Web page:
We’re headed for this, Volcan Tecapa, and a small town that sits just several hundred meters from the top, on a shelf, Alegria.
But first we head across the lowlands, crisscrossed by rivers coming down from the highlands, on our left and we ride south, to the sea, close-by, on our right. Every one is beautiful.
First a quick picture tour of the lowlands
The war ended only 19 years ago, so there’s plenty of this about. A feature of wartime construction is metal doors in brick walls and it looks damn grim. I’ll remember to get a photo. Lots of grim things in El Salvador from that era.
A huge river, Rio Jiboa
A typical town on the way
Then, after maybe 50 miles, there’s a road heading up to volcano and Alegria. There was just about nowhere to stop for photos on the switchbacks, but here’s the thing: it’s maybe the best 20 miles of asphalt I’ve ridden on this tour, if not ever. 1st and 2nd gear for most of it!Better, for it’s distance than Dragon’s Tail in North Carolina, better than Devils Spine, Mexico. Unphotographable because it’s narrow, no shoulders, precipitous drops occasionally, blind corners, steep, everything, but i’ll try. A track of a section – what this doesn’t show is it’s steep
Once you start you can’t stop, and to add to the beauty, one side’s a jungle. But what I’ll remember it most for, other than the crazy view, is the half dozen brilliant chicanes, just flip-flopping into perfectly cambered and perfect -radius bends. Pictures of the view, from another road down to the plains, in the following post.
Track: to El Tunco, El Salvador. Note the overshoot midpoint. The same as on the Las Guacamayas track. It must be the heat.
It is so hot right now, here on the ocean. The same punishing full-humid 105F+ we tried to endure in Las Guacamayas, MX. The thunder of the surf, not welcome for the first time ever, feels like a hammer and I wish it would back off. The mosquitos are brutal. There’s nowhere to hide. It hasn’t been the best day because of that, but we’re headed south and we rode alone, and that’s all good.
We headed for the El Salvador border early, headed for the ocean, which always calls. A few weeks ago ago we were on the Caribbean , now it’s the Pacific. We chose the low border crossing because we didn’t want to go through Guatemala City. Enough of that in the last week, and the northerly start to hold off the heat as long as possible.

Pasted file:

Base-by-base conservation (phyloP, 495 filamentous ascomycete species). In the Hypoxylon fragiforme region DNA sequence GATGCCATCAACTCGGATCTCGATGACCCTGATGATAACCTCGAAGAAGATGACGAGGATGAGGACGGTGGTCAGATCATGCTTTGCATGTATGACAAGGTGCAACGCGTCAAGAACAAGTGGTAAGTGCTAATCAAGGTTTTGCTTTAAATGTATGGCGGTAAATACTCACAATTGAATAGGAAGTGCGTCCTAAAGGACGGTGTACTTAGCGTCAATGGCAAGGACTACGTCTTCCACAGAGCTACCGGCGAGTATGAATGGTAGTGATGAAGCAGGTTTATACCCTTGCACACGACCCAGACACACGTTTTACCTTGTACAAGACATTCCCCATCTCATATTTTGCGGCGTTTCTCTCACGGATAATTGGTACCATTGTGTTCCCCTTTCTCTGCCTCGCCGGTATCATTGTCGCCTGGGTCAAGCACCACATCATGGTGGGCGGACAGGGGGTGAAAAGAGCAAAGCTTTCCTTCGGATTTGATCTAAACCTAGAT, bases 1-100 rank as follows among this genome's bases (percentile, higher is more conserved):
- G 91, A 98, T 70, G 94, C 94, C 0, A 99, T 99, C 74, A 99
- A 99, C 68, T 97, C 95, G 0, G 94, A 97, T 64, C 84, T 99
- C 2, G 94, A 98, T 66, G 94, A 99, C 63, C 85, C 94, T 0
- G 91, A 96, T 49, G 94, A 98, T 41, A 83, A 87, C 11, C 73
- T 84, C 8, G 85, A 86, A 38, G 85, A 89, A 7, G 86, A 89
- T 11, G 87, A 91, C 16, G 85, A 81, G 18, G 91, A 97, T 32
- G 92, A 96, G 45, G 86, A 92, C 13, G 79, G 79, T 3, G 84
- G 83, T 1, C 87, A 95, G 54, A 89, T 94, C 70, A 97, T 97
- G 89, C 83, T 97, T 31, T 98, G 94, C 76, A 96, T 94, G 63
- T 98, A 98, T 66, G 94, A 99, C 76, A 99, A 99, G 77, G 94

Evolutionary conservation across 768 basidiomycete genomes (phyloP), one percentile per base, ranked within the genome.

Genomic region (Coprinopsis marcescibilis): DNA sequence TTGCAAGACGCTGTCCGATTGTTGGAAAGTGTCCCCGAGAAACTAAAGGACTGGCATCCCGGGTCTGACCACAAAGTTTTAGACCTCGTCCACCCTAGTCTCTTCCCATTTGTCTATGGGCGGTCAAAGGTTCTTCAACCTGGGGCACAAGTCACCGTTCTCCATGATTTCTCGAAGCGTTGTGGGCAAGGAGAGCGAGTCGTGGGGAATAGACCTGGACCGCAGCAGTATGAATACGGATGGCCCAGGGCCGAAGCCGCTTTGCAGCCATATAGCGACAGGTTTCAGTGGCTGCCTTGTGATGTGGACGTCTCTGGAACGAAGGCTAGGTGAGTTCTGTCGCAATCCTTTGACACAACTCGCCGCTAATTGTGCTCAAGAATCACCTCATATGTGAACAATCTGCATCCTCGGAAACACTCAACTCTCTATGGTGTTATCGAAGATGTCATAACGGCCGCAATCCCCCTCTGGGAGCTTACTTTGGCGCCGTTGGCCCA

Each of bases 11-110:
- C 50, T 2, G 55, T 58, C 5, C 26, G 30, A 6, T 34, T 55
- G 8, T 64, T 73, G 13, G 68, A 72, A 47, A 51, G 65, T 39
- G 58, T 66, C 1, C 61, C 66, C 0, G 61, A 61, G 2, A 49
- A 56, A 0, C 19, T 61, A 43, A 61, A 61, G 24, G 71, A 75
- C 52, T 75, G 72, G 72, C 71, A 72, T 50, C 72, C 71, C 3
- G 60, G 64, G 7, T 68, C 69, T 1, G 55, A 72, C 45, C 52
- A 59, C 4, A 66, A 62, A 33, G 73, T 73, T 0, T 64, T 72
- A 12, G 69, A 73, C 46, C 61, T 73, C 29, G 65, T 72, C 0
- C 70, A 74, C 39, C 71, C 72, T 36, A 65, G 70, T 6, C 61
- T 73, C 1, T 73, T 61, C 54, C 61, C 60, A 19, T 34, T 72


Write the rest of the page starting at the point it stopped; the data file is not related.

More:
But first, Lucinda. Taz built a bracket for a single Rotopax yesterday. I’ve always been concerned about our range and this is a first step. I’ll add a second stack when I can find one. This one was used and hanging around his shop. To appease the Gods of ‘light’ I jettisoned more gear late last night. I ditched the armour. The duffle is down to a token gesture. I have tools, spares, insulation, tech, and a few clothes. Washing will be every night now as there aren’t any duplicates. I wouldn’t think about that factoid if I was you. It really can’t get any lighter than this…
Lots of small towns to navigate first thing. This is typical and always interesting riding video
After the towns we descend
Through more towns
And into the country. The heat haze is building
We stop and chat to a Guatemalteco out for a Sunday ride for a few minutes
Then to the typical border town. The heat is building like crazy. It’s through 100F
And the border. Sure enough, our new Guate plates mean no aduana, but their’s a new vehicle permit thing going on and it costs us an hour
Then further towards the ocean the country side opens up and it’s beautiful
This guy wouldn’t move. He was eying up the brunettes above, trying to decide. I considered his problem. Not easy, they were pretty close.
Through miles of canopies
Open glades. A guy on a bike said these were sugar cane fields.
And miles of fields that were burned-off but had stands of palm. A mystery but pretty
Then the road veered off towards the ocean. I was looking forward to this. The riding was excellent and twistied along the coast through five tunnels. We love tunnels and bridges. Immature, we know
Then the twisties got closer and opened up to the ocean. Magnificent. An ocean with a tunnel